Two years on from reviewing the Coros Apex, Robbie Britton has been using the Coros Apex Pro and he guides us through the differences.
For those who are interested in what was said about the Coros Apex model, find the older review here. There isn’t a huge amount of difference in these two watches, for how I’m using it, but I will do my best to give an insight.
After a couple of years the watch was working fine, but was a little worse for wear. It had survived the Jordan Trail FKT, Dan Lawson’s LeJOG and a whole host of racing and training, but the glue holding the face together was loose. I’ve not heard of anyone else having this problem and a replacement/repair was offered by the support team, but I decided to fix myself and keep it as a back-up.
Speaking to Coros UK there was an opportunity to become an ambassador for the brand, which meant an upgrade to the Coros Apex Pro, and as it was a product I was really happy with as an athlete, it seemed smart move. So with that in mind, here’s a review of the newer Coros Apex Pro that will endeavour to stay impartial, but be aware of the association.
To be honest, I don’t think there is a lot of different between the Apex Pro and normal Apex multi-sport watches, except maybe the price tag. Listed at £299.99 for the Apex and £449.99 for the Apex Pro in the UK it’s quite a difference too.
On the face of it there are additional buttons on the Apex Pro, which give you a little more functionality, especially in colder conditions. That said, it wasn’t like the Apex ever left me feeling “I need some more buttons here”.
Other improvements include slightly longer battery life for normal GPS mode (35 up to 40 hours), which could be the difference of getting to the end of a 100 mile mountain ultra without being in the ultra-max mode, but probably not a concern for most runners in day to day training.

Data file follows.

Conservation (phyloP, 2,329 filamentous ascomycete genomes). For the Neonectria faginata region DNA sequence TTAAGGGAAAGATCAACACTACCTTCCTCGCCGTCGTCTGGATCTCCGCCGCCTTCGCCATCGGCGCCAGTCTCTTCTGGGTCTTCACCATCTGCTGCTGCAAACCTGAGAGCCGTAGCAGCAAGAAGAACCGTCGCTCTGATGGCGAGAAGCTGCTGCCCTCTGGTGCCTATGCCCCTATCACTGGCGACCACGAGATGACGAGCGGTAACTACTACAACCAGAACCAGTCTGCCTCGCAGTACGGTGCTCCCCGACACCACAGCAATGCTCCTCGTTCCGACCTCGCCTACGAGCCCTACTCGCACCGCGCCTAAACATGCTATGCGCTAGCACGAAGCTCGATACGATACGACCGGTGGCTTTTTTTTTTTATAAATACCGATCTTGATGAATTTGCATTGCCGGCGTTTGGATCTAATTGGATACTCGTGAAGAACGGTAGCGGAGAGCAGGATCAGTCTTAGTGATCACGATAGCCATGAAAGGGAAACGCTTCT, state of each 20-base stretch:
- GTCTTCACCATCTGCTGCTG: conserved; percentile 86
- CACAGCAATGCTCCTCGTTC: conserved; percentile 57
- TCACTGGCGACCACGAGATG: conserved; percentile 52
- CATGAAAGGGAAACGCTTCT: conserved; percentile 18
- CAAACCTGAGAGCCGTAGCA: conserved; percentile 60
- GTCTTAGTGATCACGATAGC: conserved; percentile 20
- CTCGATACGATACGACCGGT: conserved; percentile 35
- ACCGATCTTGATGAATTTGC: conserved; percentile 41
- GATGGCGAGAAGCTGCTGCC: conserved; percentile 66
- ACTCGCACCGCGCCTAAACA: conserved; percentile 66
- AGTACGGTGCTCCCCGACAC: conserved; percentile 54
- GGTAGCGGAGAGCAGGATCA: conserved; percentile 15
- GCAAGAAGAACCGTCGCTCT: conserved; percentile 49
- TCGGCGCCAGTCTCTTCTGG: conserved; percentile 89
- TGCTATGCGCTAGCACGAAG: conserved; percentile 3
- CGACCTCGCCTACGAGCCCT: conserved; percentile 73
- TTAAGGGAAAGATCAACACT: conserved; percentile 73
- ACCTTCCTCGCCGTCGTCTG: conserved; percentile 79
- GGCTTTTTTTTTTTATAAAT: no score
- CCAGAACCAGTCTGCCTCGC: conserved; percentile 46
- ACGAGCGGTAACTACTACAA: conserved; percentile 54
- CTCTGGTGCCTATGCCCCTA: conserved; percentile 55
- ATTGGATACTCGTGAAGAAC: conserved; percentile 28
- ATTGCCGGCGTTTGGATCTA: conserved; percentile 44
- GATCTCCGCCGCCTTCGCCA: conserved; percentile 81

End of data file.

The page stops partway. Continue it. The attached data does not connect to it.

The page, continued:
Altitude mode lets you know oxygen saturation levels, so if you’re heading up Lhotse you can check you’re not rushing. Obviously avoiding HAPE and HACE is important, but I’m not sure it’s a feature most will be using and it’s actually not a responsibility I would happily hand over to my watch.
In time the navigation mode on the Coros Apex Pro is apparently going to get proper maps, which will be a huge update on the “line on the screen” style navigation there already and that is a very worthwhile upgrade that differentiates it from the normal Apex.
The Coros website has a comparison chart for you to check out yourself if you’d like.
Is it any good?
This is where you have to use your critical thinking, as I am now an ambassador for the brand (a free watch, a t-shirt AND a hat) so maybe as a reviewer I’ve sold out to the big businesses. There’s probably a reason though that most people have stopped asking us to review things on Fast Running and we don’t get any paid ads.
The watch is brilliant. The battery life is simply incredible and it’s as accurate as any other watch I’ve used. This is especially true on a track (in track mode) but also on smaller loops. If you’re looking to win the virtual 5k world series by cheating the system, then this isn’t the watch for you.